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  • Jana Fischback

Donate your Clothes that Don't "Spark Joy"

I’m a sucker for books and shows about minimalism, organization and “tidying up.” A few years ago, I came across Marie Kondo’s book “The Life-Changing Magic of Tidying Up: The Japanese Art of Decluttering and Organizing.” Trying to live a more minimalistic, simple lifestyle is appealing to me because it improves a person’s life in so many ways. In theory, I could produce less waste by consuming less stuff, have less daily clutter to deal with, and be freed up to focus on more important things like enjoying experiences with friends and family. While the main goal might not be environmental sustainability, it’s definitely a key component.

If you’ve read Kondo’s book or seen her new show on Netflix, you know what she asks of each person that she helps “tidy up.” I did as she said: I put ALL of my clothes on my bed and made a decision whether or not to keep each piece by asking myself, “Does this spark joy?” Was the result life-changing, you ask? Actually, it kind of was. After donating many items I didn’t really wear, I was able to actually see all the things that I liked. A couple of years later, after watching her “Tidying Up” Netflix show, I was inspired yet again. I purged even more items and have even started folding clothes in the KonMari method. I told you, I’m a sucker for this stuff.


If you’re ready to hop on the tidying-up train, it’s a great time of year because there are several events coming up this spring where your unloved items can spark joy for someone else.


The Women’s Service League of NCW (formally Junior Service League) is once again taking donations for their event “My Girlfriend’s Closet,” where you can donate your quality women’s clothes, shoes and accessories. This event keeps getting bigger, and they aren’t disappointing this year; they’ve rented the old Hastings building on 9th St, across from the clinic. Shopping starts March 15th, but they are accepting donations at that location and at Brad Huddle Allstate, Town Chrysler Jeep Dodge, and Town Toyota until then. The money raised goes towards homeless in the valley. To-date, they have raised over $500,000 through this event alone. The Women’s League also puts on Prom Dress Giveaway at Pybus, where teen girls, regardless of income, can get a free formal dress, shoes and jewelry. That’s the following weekend, March 23rd and 24th.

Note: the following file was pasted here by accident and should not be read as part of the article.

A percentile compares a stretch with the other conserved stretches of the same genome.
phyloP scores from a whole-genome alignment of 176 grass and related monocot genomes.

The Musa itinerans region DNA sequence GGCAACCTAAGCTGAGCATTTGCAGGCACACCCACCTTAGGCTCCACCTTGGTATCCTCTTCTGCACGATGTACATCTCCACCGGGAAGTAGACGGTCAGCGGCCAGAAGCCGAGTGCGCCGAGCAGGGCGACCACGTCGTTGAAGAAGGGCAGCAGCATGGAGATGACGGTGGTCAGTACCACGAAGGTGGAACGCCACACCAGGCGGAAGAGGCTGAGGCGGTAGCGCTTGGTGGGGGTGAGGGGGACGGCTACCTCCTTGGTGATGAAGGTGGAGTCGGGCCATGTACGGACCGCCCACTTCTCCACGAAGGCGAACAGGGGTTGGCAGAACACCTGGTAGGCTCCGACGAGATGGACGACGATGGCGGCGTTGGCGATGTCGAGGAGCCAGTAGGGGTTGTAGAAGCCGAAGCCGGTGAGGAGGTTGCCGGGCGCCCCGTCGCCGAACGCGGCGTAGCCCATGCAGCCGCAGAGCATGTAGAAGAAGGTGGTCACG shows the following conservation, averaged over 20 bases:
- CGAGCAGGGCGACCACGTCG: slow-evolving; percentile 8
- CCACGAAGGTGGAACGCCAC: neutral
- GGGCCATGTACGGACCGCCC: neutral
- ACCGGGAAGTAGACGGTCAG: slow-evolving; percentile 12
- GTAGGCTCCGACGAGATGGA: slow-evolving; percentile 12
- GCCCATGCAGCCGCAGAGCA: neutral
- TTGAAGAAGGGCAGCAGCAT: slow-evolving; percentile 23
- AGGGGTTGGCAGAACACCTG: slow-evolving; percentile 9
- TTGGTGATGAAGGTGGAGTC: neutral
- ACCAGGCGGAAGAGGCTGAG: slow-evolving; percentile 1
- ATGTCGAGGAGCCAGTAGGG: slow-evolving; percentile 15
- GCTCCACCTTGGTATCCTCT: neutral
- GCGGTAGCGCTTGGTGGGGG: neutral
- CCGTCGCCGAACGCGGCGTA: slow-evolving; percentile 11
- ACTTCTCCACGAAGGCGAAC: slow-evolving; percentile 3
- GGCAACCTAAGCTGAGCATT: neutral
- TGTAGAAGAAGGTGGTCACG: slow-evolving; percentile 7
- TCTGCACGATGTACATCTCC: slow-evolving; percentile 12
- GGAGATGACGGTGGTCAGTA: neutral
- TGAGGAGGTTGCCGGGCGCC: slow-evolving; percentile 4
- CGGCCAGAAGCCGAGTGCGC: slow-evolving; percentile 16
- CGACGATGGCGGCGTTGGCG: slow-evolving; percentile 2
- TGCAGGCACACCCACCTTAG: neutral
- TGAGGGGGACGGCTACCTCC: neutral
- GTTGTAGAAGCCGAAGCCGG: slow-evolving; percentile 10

Last year's My Girlfriend's Closet shopping event in March 2018. Photo provided by Women's Service League of Wenatchee

If you’ve decided it’s time to go through your kid’s stuff, you can consign it at the twice-yearly Rhea Lana consignment event, which is April 14th through 18th. They rent space in Mission Village on 5th street and accept clothing, toys, baby gear and more. Check out wenatchee.rhealana.com for how to consign or shop.


Shopping used is a fantastic way to reduce your environmental impact, so even if you don’t donate clothes, consider checking out these events. Some of the worst offenders for industrial pollution comes from tanneries that produce leather and from textiles treatment and dying. Cotton, one of the most common textiles, is an extremely water- and pesticide-intensive crop. According to National Geographic, over 700 gallons of water are used to produce just one tee-shirt. By purchasing used clothing and donating your still-wearable clothes, you can help reduce your environmental impact and possibly spark some joy at the same time.

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Sustainable Wenatchee is a 501(c)3 non-profit that promotes a culture of environmental stewardship and social sustainability in the Wenatchee Valley.

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Saddle Rock photo by Frank Cone